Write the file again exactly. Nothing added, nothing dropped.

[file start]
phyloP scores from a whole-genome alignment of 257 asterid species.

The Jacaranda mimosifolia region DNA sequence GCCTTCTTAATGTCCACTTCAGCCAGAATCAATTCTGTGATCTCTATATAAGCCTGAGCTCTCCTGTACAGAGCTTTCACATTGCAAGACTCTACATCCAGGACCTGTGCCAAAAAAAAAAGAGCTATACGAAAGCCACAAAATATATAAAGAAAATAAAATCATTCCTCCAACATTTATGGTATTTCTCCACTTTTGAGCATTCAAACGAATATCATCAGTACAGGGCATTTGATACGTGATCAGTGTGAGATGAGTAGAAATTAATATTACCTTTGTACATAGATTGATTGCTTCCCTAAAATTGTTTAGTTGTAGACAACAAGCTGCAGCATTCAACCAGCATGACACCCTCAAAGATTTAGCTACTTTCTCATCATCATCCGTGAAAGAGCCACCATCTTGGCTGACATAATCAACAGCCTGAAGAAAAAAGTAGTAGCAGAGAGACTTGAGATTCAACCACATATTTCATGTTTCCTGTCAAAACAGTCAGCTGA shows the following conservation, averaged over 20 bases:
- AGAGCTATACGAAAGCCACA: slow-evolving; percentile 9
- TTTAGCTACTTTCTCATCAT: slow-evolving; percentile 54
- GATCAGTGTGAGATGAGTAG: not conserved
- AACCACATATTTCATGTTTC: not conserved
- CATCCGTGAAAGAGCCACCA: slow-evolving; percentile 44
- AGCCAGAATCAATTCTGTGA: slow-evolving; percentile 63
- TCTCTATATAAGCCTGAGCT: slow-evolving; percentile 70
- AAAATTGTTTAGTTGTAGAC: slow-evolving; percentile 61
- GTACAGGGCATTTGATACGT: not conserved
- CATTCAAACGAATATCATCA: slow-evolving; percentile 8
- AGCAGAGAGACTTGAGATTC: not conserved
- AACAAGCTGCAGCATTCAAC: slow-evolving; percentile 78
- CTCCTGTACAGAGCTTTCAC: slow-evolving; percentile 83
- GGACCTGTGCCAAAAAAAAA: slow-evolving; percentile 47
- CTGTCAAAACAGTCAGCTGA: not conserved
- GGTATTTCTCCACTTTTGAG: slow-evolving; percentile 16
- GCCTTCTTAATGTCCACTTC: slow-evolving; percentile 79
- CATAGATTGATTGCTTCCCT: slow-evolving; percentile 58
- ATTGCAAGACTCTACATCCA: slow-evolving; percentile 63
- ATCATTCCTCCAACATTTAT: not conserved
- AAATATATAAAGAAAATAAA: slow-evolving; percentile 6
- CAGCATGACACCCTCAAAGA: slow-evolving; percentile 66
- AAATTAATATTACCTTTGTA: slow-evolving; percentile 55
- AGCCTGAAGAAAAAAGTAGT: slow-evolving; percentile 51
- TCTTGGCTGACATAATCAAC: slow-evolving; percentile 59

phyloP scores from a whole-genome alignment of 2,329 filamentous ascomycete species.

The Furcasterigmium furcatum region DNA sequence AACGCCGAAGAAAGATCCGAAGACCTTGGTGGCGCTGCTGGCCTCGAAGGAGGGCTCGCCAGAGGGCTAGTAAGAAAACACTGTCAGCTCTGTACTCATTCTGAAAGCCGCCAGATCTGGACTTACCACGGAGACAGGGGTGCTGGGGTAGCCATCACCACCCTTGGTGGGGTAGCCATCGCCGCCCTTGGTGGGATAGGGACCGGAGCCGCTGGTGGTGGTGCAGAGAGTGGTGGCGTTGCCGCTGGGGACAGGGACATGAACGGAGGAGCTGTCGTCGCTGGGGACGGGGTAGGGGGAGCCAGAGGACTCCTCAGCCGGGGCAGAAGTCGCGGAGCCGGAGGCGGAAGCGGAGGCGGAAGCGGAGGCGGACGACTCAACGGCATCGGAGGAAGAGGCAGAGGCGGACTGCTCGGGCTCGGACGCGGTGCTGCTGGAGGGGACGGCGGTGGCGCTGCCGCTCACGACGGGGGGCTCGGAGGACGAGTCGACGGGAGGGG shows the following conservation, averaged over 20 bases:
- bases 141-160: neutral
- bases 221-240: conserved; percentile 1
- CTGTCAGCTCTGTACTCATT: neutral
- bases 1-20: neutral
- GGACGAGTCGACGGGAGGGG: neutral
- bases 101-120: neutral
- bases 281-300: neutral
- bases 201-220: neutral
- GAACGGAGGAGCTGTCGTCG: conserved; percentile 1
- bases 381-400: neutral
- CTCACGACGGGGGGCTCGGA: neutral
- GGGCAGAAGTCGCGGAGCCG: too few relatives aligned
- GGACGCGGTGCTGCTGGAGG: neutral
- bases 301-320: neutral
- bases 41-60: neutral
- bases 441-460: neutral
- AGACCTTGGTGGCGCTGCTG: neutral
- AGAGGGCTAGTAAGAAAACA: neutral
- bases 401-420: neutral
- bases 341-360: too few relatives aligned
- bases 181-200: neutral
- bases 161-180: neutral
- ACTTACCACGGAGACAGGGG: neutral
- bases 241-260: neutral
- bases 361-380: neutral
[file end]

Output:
phyloP scores from a whole-genome alignment of 257 asterid species.

The Jacaranda mimosifolia region DNA sequence GCCTTCTTAATGTCCACTTCAGCCAGAATCAATTCTGTGATCTCTATATAAGCCTGAGCTCTCCTGTACAGAGCTTTCACATTGCAAGACTCTACATCCAGGACCTGTGCCAAAAAAAAAAGAGCTATACGAAAGCCACAAAATATATAAAGAAAATAAAATCATTCCTCCAACATTTATGGTATTTCTCCACTTTTGAGCATTCAAACGAATATCATCAGTACAGGGCATTTGATACGTGATCAGTGTGAGATGAGTAGAAATTAATATTACCTTTGTACATAGATTGATTGCTTCCCTAAAATTGTTTAGTTGTAGACAACAAGCTGCAGCATTCAACCAGCATGACACCCTCAAAGATTTAGCTACTTTCTCATCATCATCCGTGAAAGAGCCACCATCTTGGCTGACATAATCAACAGCCTGAAGAAAAAAGTAGTAGCAGAGAGACTTGAGATTCAACCACATATTTCATGTTTCCTGTCAAAACAGTCAGCTGA shows the following conservation, averaged over 20 bases:
- AGAGCTATACGAAAGCCACA: slow-evolving; percentile 9
- TTTAGCTACTTTCTCATCAT: slow-evolving; percentile 54
- GATCAGTGTGAGATGAGTAG: not conserved
- AACCACATATTTCATGTTTC: not conserved
- CATCCGTGAAAGAGCCACCA: slow-evolving; percentile 44
- AGCCAGAATCAATTCTGTGA: slow-evolving; percentile 63
- TCTCTATATAAGCCTGAGCT: slow-evolving; percentile 70
- AAAATTGTTTAGTTGTAGAC: slow-evolving; percentile 61
- GTACAGGGCATTTGATACGT: not conserved
- CATTCAAACGAATATCATCA: slow-evolving; percentile 8
- AGCAGAGAGACTTGAGATTC: not conserved
- AACAAGCTGCAGCATTCAAC: slow-evolving; percentile 78
- CTCCTGTACAGAGCTTTCAC: slow-evolving; percentile 83
- GGACCTGTGCCAAAAAAAAA: slow-evolving; percentile 47
- CTGTCAAAACAGTCAGCTGA: not conserved
- GGTATTTCTCCACTTTTGAG: slow-evolving; percentile 16
- GCCTTCTTAATGTCCACTTC: slow-evolving; percentile 79
- CATAGATTGATTGCTTCCCT: slow-evolving; percentile 58
- ATTGCAAGACTCTACATCCA: slow-evolving; percentile 63
- ATCATTCCTCCAACATTTAT: not conserved
- AAATATATAAAGAAAATAAA: slow-evolving; percentile 6
- CAGCATGACACCCTCAAAGA: slow-evolving; percentile 66
- AAATTAATATTACCTTTGTA: slow-evolving; percentile 55
- AGCCTGAAGAAAAAAGTAGT: slow-evolving; percentile 51
- TCTTGGCTGACATAATCAAC: slow-evolving; percentile 59

phyloP scores from a whole-genome alignment of 2,329 filamentous ascomycete species.

The Furcasterigmium furcatum region DNA sequence AACGCCGAAGAAAGATCCGAAGACCTTGGTGGCGCTGCTGGCCTCGAAGGAGGGCTCGCCAGAGGGCTAGTAAGAAAACACTGTCAGCTCTGTACTCATTCTGAAAGCCGCCAGATCTGGACTTACCACGGAGACAGGGGTGCTGGGGTAGCCATCACCACCCTTGGTGGGGTAGCCATCGCCGCCCTTGGTGGGATAGGGACCGGAGCCGCTGGTGGTGGTGCAGAGAGTGGTGGCGTTGCCGCTGGGGACAGGGACATGAACGGAGGAGCTGTCGTCGCTGGGGACGGGGTAGGGGGAGCCAGAGGACTCCTCAGCCGGGGCAGAAGTCGCGGAGCCGGAGGCGGAAGCGGAGGCGGAAGCGGAGGCGGACGACTCAACGGCATCGGAGGAAGAGGCAGAGGCGGACTGCTCGGGCTCGGACGCGGTGCTGCTGGAGGGGACGGCGGTGGCGCTGCCGCTCACGACGGGGGGCTCGGAGGACGAGTCGACGGGAGGGG shows the following conservation, averaged over 20 bases:
- bases 141-160: neutral
- bases 221-240: conserved; percentile 1
- CTGTCAGCTCTGTACTCATT: neutral
- bases 1-20: neutral
- GGACGAGTCGACGGGAGGGG: neutral
- bases 101-120: neutral
- bases 281-300: neutral
- bases 201-220: neutral
- GAACGGAGGAGCTGTCGTCG: conserved; percentile 1
- bases 381-400: neutral
- CTCACGACGGGGGGCTCGGA: neutral
- GGGCAGAAGTCGCGGAGCCG: too few relatives aligned
- GGACGCGGTGCTGCTGGAGG: neutral
- bases 301-320: neutral
- bases 41-60: neutral
- bases 441-460: neutral
- AGACCTTGGTGGCGCTGCTG: neutral
- AGAGGGCTAGTAAGAAAACA: neutral
- bases 401-420: neutral
- bases 341-360: too few relatives aligned
- bases 181-200: neutral
- bases 161-180: neutral
- ACTTACCACGGAGACAGGGG: neutral
- bases 241-260: neutral
- bases 361-380: neutral